• Version or date of last update – to allow for comparision of the Obligations Register to the source to determine whether current
  • Obligation wording – the original wording contained in the source document, word for word
  • Simple english obligation – some legislation is gibberish to non-lawyers, and requires a simple explanation of what the organisation needs to do to comply which can be understood by all staff
  • Priority or importance – this might be reflected by including penalty information, or showing how critical compliance with an obligation is to the business, to help inform management decisions. An example might be where a company states it will ‘endeavour to comply’ with ISO23001 (business continuity management), but is not actually ISO certified making compliance optional.
  • Applicable business unit / team – not every obligation is relevant to every team on the organisational chart, so capturing this makes compliance easier for line managers
  • Internal control name – what is the name of the control which mitigates non-compilance with the obligation?
  • Internal control identifier – many organisations have numbers for controls, such as where a control is part of a mapped business process
  • Internal control owner – sometimes, the owner of the control resides in a different team to the owner of the compliance obligation, meaning both parties need to communicate to ensure compliance.

As you can see, obligations registers vary in relation to content and structure, but the key element is to ensure executives know what their obligations are, and what steps (in the form of controls) the business has implemented to ensure compliance.

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The importance of regular updates

As we have seen in previous paragraphs, it is important that an Obligation Register is up to date and reflects the organisation’s internal and external compliance obligations at that point in time. Building an obligations register from nothing takes substantial time and effort, but it can also get out of control if periodic updates are not made.

Modern tools and technology help make period updates comparatively easy, particularly whe n it comes to monitoring obligation sources for updates. Ways businesses can monitor for updates to compliance obligations include:

  • Subscribing to legislative update alerts on government websites in the juridsidiction(s) concerned.
  • Alternatively, businesses without internal resources to do this may seek to outsource this to lawyers or consultants, or purchase updates from commercial information vendors.
  • Monitor the relevant International Standards Organisation webpage to get updates on when standards are being refreshed that relate to your business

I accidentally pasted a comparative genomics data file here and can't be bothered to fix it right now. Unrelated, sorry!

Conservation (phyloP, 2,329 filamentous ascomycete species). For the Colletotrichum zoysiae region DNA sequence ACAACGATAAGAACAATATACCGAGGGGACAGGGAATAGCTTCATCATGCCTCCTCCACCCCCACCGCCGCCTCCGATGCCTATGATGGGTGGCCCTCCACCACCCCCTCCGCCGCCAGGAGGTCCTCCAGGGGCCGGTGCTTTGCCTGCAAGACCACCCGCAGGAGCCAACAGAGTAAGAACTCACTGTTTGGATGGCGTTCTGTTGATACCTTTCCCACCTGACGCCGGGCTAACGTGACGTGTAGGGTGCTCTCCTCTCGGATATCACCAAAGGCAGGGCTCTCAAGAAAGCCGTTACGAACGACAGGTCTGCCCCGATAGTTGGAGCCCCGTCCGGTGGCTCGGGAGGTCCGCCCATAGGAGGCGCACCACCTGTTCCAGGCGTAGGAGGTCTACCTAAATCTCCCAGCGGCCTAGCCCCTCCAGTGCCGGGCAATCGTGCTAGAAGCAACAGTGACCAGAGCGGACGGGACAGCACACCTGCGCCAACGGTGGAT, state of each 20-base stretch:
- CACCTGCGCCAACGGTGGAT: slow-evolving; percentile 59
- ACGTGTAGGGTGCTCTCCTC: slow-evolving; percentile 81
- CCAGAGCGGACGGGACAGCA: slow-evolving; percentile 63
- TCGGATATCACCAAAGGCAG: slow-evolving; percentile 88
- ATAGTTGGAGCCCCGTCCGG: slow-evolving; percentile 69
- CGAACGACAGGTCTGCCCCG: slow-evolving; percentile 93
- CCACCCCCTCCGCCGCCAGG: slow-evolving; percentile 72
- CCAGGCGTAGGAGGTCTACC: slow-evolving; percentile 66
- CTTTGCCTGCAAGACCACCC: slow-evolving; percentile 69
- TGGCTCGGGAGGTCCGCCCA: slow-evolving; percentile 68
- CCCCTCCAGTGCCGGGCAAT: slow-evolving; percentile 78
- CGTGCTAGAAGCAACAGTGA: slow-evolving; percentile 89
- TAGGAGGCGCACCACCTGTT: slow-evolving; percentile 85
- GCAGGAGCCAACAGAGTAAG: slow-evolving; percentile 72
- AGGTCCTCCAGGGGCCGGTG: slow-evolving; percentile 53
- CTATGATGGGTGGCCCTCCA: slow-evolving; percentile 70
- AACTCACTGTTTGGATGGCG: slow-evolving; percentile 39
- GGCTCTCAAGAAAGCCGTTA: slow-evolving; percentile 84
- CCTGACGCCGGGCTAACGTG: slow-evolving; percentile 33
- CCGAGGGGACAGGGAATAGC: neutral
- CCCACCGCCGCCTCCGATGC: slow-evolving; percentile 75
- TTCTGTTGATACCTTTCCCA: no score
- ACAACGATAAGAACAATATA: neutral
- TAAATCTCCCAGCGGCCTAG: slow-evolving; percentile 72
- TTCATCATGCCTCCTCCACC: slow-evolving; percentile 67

• Ensure the Business Obligation Register owner is informed of any internal policy refreshes or updates, such as when they are tabled at management committees or the board for endorsement, to trigger the refresh process.

Better practice involves assigning responsibility for oversight of the overall obligations register to one person (ideally a senior executive) to ensure it is properly managed and updated, however there will typically be teams from across the organisation who manage the actual updates.

Example of free subscription to receive legislative updates (Australia)

Can a Governance, Risk and Compliance (GRC) system help?

Many organisations are increasingly using Governance, Risk and Compliance (GRC) systems to help manage compliance obligations, policy versions and refreshes, risk registers, control libraries and assurance tasks. GRC systems are a great idea, however they require considerable forethought in terms of design to ensure the way they work will accomodate business requirements.

As someone who has implemented a few different GRC systems for clients in the Financial Services and Mining industries, a number of vendors on the market haven’t really thought through the ‘GRC architecture’ and design, or have designed their systems by someone who doesn’t understand the complex relationships inherent in risk architecture, meaning some systems are more difficult to implement and operate than others. More on this in a future article.

Further Reading

DISCLAIMER: All information presented on ForewarnedBlog is intended for general information purposes only. The content of ForewarnedBlog should not be considered legal or any other form of advice or opinion on any specific facts or circumstances. Readers should consult their own advisers experts or lawyers on any specific questions they may have. Any reliance placed upon ForewarnedBlog is strictly at the reader’s own risk. The views expressed by the authors are entirely their own and do not represent the views of, nor are they endorsed by, their respective employers. Refer here for full disclaimer.